Energy conservation can benefit a building’s bottom line through reduced energy expenditure and promote an ethic of environmental conservation through reduced demand for fossil fuels. The technologies and passive design strategies employed in certification systems, such as Passive House, have brought energy-efficient structures into the mainstream at prices that rival conventional construction; however, people will always be instrumental in a building’s success. Some estimates suggest that occupant behavior can influence energy usage by as much as 30 to 50% of overall consumption. As a result, strategies that encourage occupant-driven energy conservation are among the best tools designers have in ensuring buildings and communities remain productive, sustainable, and resilient. Continue reading “Energy Efficiency’s Human Dimension”
On a Saturday in mid-September, a group of architecture and history enthusiasts joined the Lead Design Educator of the Center for Architecture Foundation on a walk through portions of the South Street Seaport Historic District. The ramble introduced the group to ways of “reading the streetscape” through conversation and a guided look at the mercantile structures in this once vital waterfront. The district preserves early building practices including the handsome Schermerhorn Row, a warehouse that was essentially the World Trade Center of 1811. Constructed of robust load-bearing brick walls, closely spaced wooden floor joists, and relatively small windows, the structure was not terribly sophisticated considering what the rest of that century would bring regarding architectural technology. Built on trash and soil excavated from hills further upland, Peter Schermerhorn hastily built the Row on landfill as a speculative development. The crooked lintels over the windows are the result of his haste – he did not allow the landfill to settle properly. The elements of a storyline began to appear in the details that the group was discovering and reading together. Continue reading “Streetscapes in the Seaport”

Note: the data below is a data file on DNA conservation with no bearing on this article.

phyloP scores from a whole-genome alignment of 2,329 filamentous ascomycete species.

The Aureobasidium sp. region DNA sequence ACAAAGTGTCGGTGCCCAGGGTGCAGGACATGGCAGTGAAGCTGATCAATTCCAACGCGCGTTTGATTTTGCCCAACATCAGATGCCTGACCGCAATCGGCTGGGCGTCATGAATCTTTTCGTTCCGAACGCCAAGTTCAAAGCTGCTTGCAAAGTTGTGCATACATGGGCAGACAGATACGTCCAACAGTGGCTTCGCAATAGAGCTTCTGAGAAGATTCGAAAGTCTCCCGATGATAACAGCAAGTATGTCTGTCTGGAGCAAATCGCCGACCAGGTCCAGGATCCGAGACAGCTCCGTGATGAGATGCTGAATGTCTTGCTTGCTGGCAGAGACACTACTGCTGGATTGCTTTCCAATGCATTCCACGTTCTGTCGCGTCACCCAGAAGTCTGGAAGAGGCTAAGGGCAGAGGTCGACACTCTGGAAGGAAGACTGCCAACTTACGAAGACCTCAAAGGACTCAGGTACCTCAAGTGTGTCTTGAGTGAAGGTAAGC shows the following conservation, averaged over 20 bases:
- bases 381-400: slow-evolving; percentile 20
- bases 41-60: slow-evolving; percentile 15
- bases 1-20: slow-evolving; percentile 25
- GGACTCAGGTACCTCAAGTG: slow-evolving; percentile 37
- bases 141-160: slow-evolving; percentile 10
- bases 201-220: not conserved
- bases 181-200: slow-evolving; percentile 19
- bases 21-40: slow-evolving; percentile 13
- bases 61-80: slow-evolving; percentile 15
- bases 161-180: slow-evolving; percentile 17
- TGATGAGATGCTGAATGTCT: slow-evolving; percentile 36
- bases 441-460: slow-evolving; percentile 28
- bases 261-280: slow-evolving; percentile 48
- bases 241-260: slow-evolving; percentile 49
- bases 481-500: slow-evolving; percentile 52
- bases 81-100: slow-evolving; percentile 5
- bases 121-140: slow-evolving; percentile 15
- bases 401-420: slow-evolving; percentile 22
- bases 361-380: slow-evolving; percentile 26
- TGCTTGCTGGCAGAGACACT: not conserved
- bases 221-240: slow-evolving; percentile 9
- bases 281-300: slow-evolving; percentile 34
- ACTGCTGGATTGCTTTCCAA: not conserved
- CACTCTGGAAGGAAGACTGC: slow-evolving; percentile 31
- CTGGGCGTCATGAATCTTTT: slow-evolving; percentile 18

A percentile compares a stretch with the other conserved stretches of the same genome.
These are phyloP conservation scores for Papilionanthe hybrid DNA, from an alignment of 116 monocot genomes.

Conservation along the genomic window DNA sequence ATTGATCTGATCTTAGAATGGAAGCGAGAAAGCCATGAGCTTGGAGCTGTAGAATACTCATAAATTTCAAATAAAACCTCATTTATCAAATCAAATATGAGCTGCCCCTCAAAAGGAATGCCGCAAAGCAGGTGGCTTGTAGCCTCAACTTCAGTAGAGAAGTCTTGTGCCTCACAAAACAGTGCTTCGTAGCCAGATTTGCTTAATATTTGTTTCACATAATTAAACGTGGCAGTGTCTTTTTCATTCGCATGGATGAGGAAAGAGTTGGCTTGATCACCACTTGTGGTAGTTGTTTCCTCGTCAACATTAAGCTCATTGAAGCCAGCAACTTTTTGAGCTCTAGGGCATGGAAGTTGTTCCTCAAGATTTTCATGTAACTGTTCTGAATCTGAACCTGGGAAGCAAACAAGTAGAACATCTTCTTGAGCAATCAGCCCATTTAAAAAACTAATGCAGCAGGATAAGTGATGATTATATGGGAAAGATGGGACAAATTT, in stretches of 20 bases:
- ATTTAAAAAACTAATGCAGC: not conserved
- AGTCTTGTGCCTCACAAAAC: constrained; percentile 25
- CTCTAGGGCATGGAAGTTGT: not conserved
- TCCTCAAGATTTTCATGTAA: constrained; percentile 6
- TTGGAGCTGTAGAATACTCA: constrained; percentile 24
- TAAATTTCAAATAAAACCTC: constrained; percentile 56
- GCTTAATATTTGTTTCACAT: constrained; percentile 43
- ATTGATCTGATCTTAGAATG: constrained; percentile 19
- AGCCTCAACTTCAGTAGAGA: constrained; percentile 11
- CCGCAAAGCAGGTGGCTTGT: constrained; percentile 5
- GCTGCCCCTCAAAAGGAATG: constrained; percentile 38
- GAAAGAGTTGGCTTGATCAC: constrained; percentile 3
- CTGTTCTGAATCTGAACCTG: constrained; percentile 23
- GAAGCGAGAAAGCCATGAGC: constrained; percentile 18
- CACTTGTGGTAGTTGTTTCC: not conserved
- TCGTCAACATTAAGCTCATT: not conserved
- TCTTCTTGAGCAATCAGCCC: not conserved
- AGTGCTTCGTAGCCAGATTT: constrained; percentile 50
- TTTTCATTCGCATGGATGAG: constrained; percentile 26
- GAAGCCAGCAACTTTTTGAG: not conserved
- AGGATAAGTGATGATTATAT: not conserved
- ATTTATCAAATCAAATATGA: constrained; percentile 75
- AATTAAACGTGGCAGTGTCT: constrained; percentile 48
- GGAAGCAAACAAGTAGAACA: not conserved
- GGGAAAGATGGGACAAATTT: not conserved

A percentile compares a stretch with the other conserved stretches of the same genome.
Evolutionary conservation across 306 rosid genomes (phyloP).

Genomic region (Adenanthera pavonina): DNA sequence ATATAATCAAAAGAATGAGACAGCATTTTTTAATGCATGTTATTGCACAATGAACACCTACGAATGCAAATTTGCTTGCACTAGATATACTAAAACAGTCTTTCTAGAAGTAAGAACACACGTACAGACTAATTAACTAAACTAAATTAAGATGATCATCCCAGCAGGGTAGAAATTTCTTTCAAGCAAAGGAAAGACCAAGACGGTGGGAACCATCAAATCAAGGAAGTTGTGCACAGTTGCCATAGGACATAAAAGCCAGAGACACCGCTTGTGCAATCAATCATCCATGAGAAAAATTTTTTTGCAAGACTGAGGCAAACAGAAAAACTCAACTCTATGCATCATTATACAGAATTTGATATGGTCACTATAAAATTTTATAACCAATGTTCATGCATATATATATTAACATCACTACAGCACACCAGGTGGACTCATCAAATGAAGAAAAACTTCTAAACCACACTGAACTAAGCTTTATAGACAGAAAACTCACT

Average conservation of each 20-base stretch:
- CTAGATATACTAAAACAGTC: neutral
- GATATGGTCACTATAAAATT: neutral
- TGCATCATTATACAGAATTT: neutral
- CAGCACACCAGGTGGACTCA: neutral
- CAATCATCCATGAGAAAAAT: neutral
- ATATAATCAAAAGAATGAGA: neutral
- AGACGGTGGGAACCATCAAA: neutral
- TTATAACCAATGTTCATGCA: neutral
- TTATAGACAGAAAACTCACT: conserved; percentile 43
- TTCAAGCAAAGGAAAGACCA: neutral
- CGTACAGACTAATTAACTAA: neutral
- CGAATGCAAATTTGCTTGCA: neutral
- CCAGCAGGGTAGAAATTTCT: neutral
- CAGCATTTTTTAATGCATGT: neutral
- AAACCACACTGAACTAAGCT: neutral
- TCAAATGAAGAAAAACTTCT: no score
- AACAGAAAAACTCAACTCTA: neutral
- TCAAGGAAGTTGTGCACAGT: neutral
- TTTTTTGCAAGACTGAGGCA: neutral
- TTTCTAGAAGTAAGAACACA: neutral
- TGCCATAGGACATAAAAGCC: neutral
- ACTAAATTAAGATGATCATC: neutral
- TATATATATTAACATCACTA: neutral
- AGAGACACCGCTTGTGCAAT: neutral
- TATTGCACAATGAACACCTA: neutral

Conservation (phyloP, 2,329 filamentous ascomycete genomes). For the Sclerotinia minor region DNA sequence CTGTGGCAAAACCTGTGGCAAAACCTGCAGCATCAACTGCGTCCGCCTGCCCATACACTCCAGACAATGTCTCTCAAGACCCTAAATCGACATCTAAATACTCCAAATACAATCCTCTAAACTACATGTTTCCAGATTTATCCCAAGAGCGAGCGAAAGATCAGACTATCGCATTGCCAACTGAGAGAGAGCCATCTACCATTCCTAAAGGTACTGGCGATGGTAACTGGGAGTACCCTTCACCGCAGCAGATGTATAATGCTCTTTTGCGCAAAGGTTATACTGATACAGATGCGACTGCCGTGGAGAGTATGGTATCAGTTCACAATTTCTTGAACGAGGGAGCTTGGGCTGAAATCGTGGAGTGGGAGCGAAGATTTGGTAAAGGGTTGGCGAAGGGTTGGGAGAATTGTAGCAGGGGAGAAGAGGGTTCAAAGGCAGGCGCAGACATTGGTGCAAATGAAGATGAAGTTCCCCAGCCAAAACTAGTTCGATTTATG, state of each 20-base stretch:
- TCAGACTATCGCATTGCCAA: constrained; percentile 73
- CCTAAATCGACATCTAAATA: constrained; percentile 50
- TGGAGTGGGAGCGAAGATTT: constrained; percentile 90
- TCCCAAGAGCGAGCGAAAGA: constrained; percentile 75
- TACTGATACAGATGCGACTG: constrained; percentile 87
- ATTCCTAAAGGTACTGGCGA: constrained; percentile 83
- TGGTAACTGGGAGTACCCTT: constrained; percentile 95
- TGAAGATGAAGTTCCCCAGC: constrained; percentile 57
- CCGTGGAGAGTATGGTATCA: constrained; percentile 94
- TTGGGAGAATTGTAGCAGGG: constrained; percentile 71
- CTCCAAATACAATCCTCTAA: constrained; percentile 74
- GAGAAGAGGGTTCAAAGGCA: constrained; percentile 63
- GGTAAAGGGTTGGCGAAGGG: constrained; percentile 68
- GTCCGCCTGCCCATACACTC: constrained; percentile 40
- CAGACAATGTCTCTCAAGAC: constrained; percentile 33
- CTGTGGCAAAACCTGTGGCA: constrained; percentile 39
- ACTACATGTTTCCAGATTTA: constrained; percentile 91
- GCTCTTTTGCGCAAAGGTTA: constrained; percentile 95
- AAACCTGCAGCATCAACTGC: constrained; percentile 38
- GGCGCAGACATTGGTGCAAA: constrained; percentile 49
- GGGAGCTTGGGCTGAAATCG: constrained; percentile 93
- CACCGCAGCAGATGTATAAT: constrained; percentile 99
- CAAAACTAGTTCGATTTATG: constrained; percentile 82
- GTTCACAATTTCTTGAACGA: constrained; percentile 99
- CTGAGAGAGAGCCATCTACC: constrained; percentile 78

In this issue:
– Law and Order
– Calgary’s Architectural Stampede
– Calgary’s Architectural Stampede Continues
– Parks and Recreation
– Parks and Relaxation
– Former Maintenance Building Gets New Life as a Place for Environmental Education Continue reading “In the News”